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Meeting planning

Information about how we plan where and when to hold our meetings, the community requirements that we aim to fulfill in venue selection, and policies regarding meeting planning.

IETF meetings are held three times a year rotating through the three IETF meeting regions of North America, Europe, and Asia in accordance with the policy set in RFC 8719. Any city in one of those regions can be considered as a meeting location. The dates and regions for the meetings are set several years in advance and aim to avoid clashing with other meetings as noted in the IETF Meeting Clash List.  For meetings outside of those regions, see Exploratory Meetings below.

Venue identification and selection process

The selection of the meeting venue is made by the IETF Administration LLC (IETF LLC), who ensure that the detailed requirements of RFC 8718 are met and that community feedback is considered.

Step 1 - Recommendation

The first step in the selection process is an initial recommendation of a city and/or a specific venue in that city.  Mostly, the IETF LLC solicits recommendations from Global Hosts and self-recommends countries and cities within the three regions that it thinks may be suitable.

The IETF also accepts direct recommendations.  If the city is within one of the three IETF regions (North America, Asia, Europe) you can make a recommendation in one of two ways:

Step 2 - Initial Assessment

Once a recommendation has been accepted, the IETF LLC carries out an initial assessment by remotely researching the city and any potential venues in that city. This assessment is recorded in an IETF Venue Assessment Report (template) with a preliminary report from the IETF Executive Director issued for community feedback.

Step 3 - Community Feedback

The IETF LLC then seeks community feedback on the preliminary IETF Venue Assessment Report, which is assessed and published in a public repository.  Depending on the feedback received, the IETF LLC may conduct further remote research and possibly change the assessment. The report is then updated to incorporate the community feedback and issued with a recommendation to approve or reject the city as a potential venue. If the recommendation is to reject a city as a potential venue then it does not progress any further.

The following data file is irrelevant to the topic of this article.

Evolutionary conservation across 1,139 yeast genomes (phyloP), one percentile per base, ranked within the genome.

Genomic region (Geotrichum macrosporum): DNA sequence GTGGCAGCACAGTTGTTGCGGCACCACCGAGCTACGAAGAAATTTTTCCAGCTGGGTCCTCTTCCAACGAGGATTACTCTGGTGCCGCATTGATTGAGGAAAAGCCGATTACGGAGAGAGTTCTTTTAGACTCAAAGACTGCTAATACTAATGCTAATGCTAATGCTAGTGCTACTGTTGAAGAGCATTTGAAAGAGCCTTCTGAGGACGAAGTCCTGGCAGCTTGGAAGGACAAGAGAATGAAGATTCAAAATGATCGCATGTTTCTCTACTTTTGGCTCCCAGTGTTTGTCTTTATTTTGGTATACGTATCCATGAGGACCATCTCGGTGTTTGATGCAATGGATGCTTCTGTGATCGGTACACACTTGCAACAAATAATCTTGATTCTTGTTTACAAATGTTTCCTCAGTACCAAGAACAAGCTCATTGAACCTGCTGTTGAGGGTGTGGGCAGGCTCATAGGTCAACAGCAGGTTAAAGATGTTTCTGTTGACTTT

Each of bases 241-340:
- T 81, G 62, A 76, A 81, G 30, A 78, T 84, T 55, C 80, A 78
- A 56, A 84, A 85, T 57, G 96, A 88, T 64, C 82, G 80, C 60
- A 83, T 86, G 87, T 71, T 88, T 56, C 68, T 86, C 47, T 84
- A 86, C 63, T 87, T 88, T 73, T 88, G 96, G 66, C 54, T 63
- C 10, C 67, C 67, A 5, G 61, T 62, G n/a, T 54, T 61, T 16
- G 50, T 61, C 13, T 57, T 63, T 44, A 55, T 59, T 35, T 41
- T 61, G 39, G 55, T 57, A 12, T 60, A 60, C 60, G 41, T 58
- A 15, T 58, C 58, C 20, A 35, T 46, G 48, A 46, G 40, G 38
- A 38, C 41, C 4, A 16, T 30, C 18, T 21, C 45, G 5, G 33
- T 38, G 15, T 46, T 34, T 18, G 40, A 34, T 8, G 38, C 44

The Meeting Location Assessment table is then updated to note the final recommendation.

This community feedback may raise concerns that a meeting in this city will not meet the core objective in RFC 8718 of “Why we meet”.  If this is the case, then it does not affect the recommendation, but any city that is approved as a potential venue will be passed to the IESG for their decision as set out below in step 4b.

Step 4 - Final Assessments

This step has two parts, 4a and 4b. 4b only applies in certain circumstances and when it does apply it is carried out roughly in parallel with 4a. 

Step 4a - Detailed Assessment

When the final recommendation after community feedback is to approve the city as a potential venue,  we carry out the detailed assessment, which may take some years to complete.  This includes the following steps:

  • Site visits to specific venues undertaken by the meetings team and NOC members to assess the facilities and the network.
  • Detailed cost discussions with venues.
  • Initial discussions with secondary hotels.
  • Discussions with any local tourism or convention bureau on possible support packages.

The IETF LLC may choose not to follow up with a specific city at this stage for a number of reasons, such as all the venues are too expensive or unable to meet the network requirements or not available for the required dates. Depending on the reason for not following up the Meeting Location Assessment table may be updated to show that or it may continue to show this as a potential location.

Step 4b - IESG Assessment on Meeting Viability

If the community feedback has raised concerns that a meeting in this city will not meet the core objective in RFC 8718 of “Why we meet” then it will be passed to the IESG for their decision on whether or not the meeting can proceed.

Step 5 - IETF LLC Board Approval

The IETF LLC Board is then asked to approve the venue location based on a confidential detailed information pack.

Step 6 - Contracting

Once the IETF LLC Board has approved a venue, the final contracts are agreed and signed.

Step 7 - Community Notification

Once the contracts are signed and we are committed to the venue, we notify the community and update the upcoming meetings page.

Exploratory meetings

A meeting held outside of these three regions is called an ‘exploratory meeting’. These are only held occasionally (every 4 or more years or so) and can be in-person or virtual.  Generally, an exploratory meeting replaces one of the three normal regional meetings but it can be an additional meeting making four in one year.

For countries or cities outside of the three regions the following process from RFC 8719 for an exploratory meeting must be followed:

  • You must write to the IETF admin discussion list with your proposal for the IETF to meet in a specific city or country. You will need to explain why you are making the proposal and seek support from other IETF participants.  
  • If the IETF Chair determines there is consensus to consider the proposal then they inform the IETF LLC.  
  • The IETF LLC will then work with you to identify cities to take to step 2 in the process above.  You will be asked to fill out the IETF Venue Recommendation Form (IETF Participants) for each of the cities that goes to step 2.

Network requirements

We publish a detailed set of IETF Meeting Network Requirements that explain what we look for in the venue network. Compliance with these requirements is generally tested during step 4 in the process above. These requirements are currently under review.